We’re Giving away 10 Intel Genuino 101 Dev Boards - Review

Table of contents

RoadTest: We’re Giving away 10 Intel Genuino 101 Dev Boards

Author: ipv1

Creation date:

Evaluation Type: Independent Products

Did you receive all parts the manufacturer stated would be included in the package?: True

What other parts do you consider comparable to this product?: BBC Micro Bit

What were the biggest problems encountered?: Static Sensitive devices were damaged with use.

Detailed Review:

INTRODUCTION

 

 

The Arduino Genuino 101 is the result of collaboration between Massimo Banzi and Intel and features the Intel Curie Processor. The board also features sensors such as accelerometers and gyroscopes and has BLE or Bluetooth Low Energy which enables communication with smart-phones etc. In this review I take a look at the hardware in detail and compare it with the BBC Micro bit and make some basic projects that can help the beginner get off the ground.

 

Basics

 

The Arduino Genuino 101 has the same form factor as the Arduino Uno and Leonardo. The processor runs two tiny cores, an x86 (Quark) and a 32-bit ARC architecture core, both clocked at 32MHz. The Intel tool-chain compiles your Arduino sketches optimally across both cores to accomplish the most demanding tasks. Unlike the AVR based boards where a compiled sketch run directly on the processor, the Genuino 101 run an RTOS which is open-sourced by Intel[1]. The other Technical specs are given next.

 

 

Technical specs

 

Microcontroller

Intel Curie

Operating Voltage

3.3V (5V tolerant I/O)

Input Voltage

(recommended) 7-12V

Input Voltage

(limit) 7-17V

Digital I/O Pins

14 (of which 4 provide PWM output)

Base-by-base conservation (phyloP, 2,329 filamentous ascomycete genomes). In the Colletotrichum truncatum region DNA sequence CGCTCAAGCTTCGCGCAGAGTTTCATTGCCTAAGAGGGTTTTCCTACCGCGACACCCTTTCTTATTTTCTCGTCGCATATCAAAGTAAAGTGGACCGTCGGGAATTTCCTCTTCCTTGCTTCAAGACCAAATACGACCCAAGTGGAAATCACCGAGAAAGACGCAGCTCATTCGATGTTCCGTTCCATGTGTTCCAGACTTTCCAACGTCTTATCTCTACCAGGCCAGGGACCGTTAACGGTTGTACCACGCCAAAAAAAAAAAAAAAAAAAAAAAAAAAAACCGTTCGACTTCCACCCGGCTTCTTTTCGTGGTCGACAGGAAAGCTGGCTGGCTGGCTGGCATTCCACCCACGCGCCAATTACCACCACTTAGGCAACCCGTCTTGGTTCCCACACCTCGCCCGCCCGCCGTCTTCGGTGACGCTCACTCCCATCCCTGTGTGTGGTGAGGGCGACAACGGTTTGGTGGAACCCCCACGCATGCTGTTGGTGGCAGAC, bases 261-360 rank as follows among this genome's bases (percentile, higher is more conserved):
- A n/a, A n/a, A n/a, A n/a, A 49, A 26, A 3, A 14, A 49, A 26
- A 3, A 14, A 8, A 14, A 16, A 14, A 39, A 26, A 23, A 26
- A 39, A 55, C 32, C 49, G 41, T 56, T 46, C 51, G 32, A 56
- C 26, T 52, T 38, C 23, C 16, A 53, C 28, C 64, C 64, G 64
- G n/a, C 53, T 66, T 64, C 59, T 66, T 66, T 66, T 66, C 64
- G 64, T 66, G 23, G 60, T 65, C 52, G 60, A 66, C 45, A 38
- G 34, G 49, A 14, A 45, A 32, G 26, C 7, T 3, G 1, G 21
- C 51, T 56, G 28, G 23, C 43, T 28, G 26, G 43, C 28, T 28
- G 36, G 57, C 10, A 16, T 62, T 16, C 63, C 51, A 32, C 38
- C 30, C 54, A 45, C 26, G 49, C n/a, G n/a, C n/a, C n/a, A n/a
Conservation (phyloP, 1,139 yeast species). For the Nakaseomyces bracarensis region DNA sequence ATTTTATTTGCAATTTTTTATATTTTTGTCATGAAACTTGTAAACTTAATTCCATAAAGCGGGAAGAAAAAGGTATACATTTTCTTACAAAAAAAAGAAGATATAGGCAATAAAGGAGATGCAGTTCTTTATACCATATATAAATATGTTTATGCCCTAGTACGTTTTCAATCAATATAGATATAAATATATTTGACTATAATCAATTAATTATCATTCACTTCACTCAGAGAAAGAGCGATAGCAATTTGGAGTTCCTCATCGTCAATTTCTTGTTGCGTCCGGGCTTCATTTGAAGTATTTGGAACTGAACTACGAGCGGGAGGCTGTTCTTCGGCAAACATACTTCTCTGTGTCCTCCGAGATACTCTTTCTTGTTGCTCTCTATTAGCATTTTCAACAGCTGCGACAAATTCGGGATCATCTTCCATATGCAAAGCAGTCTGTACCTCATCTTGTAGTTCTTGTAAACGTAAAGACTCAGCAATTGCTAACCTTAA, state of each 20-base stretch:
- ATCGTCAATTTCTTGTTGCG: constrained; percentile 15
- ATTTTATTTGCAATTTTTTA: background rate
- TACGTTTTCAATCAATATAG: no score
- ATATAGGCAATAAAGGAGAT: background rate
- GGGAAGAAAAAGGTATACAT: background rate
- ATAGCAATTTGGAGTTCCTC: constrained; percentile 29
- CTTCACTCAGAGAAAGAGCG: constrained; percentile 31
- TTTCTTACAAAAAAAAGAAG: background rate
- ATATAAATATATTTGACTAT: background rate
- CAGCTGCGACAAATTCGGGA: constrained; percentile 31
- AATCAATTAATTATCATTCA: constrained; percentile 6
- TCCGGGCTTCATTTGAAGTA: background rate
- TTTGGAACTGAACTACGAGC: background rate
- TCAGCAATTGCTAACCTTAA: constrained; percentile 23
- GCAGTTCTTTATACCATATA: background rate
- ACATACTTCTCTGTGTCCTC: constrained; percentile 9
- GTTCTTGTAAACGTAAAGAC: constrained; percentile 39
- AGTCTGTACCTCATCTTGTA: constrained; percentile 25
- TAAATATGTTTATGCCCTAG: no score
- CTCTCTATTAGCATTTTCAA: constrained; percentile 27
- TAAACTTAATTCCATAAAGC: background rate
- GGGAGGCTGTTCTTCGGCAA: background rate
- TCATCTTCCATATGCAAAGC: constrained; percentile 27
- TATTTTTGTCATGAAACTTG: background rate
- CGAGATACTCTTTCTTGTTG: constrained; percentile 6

PWM Digital I/O Pins

4

Analog Input Pins

6

DC Current per I/O Pin

20 mA

Flash Memory

196 kB

SRAM

24 kB

Clock Speed

32MHz

LED_BUILTIN

13

Features

Bluetooth LE, 6-axis accelerometer/gyro

Length

68.6 mm

Width

53.4 mm

Weight

34 gr.

 

 

Software Support

 

The board can be programmed using the official Arduino IDE and in my testing I used Arduino version 1.6.12. The default setup comes with basic board support and you have to manually add the hardware BSPs.

 

Adding Board support to the Arduino IDE

 

The process of adding support packages to the IDE is simple and explained as follows.

Click on Tools -> Boards -> Board Manager

 

 

 

Scroll and find the ‘Intel Curie Boards’ from the list and click ‘Install’. This adds the board support

 

 

 

That’s it. This helps when you need to add or remove support and don’t want to download files from github and stuff.

 

The Competition

 

There are other players already in the market that are oriented towards the beginners. I would consider the BBC Micro bit to be a direct competitor to the Genuino 101 and a good one at that. The BBC Micro bit features a Cortex M0 processor with GPIOs and similar sensor and BLE.

 

 

 

It can be programmed using mBed for the programmer friendly types and Touch Develop for the kids who prefer the graphical programming path.

 

 

 

Unlike the Arduino which is targeted towards the hobbyist and maker, the BBC micro Bit is aimed towards teaching so its a better fit for the beginners. The nRF51 Cortex M0 give more advanced user the ability to fiddle with the BLE in more complicated ways. I suggest taking a look at my BBC Micro Bit Review where I made a line follower robot.

 

and

 

 

 

The Review

 

Getting started was simple enough and as outlined, adding board support was relatively easy. My workbench is usually one with a lot of tit-bits and I had to move the board around… a lot! I found that the board was not as rugged as its older cousins and as a result the power supply protection circuit collapsed without any warning.

 

 

 

Schematic Download

 

What that means is that I am no longer able to power up the Genuino 101 from USB. I can still power it from the DC Jack and I can still program it using the USB which means that the FPF2496 has seen its last working day. On the part of the documentation, the files are incomplete at best.

 

 

 

The documentation indicates the presence of Test Points however the board has no silkscreen nor is the associated documentation anywhere to be found. It is expected in the first iteration of the board however the community has not taken a shine to the board either and consequently very few discussions are available on the subject.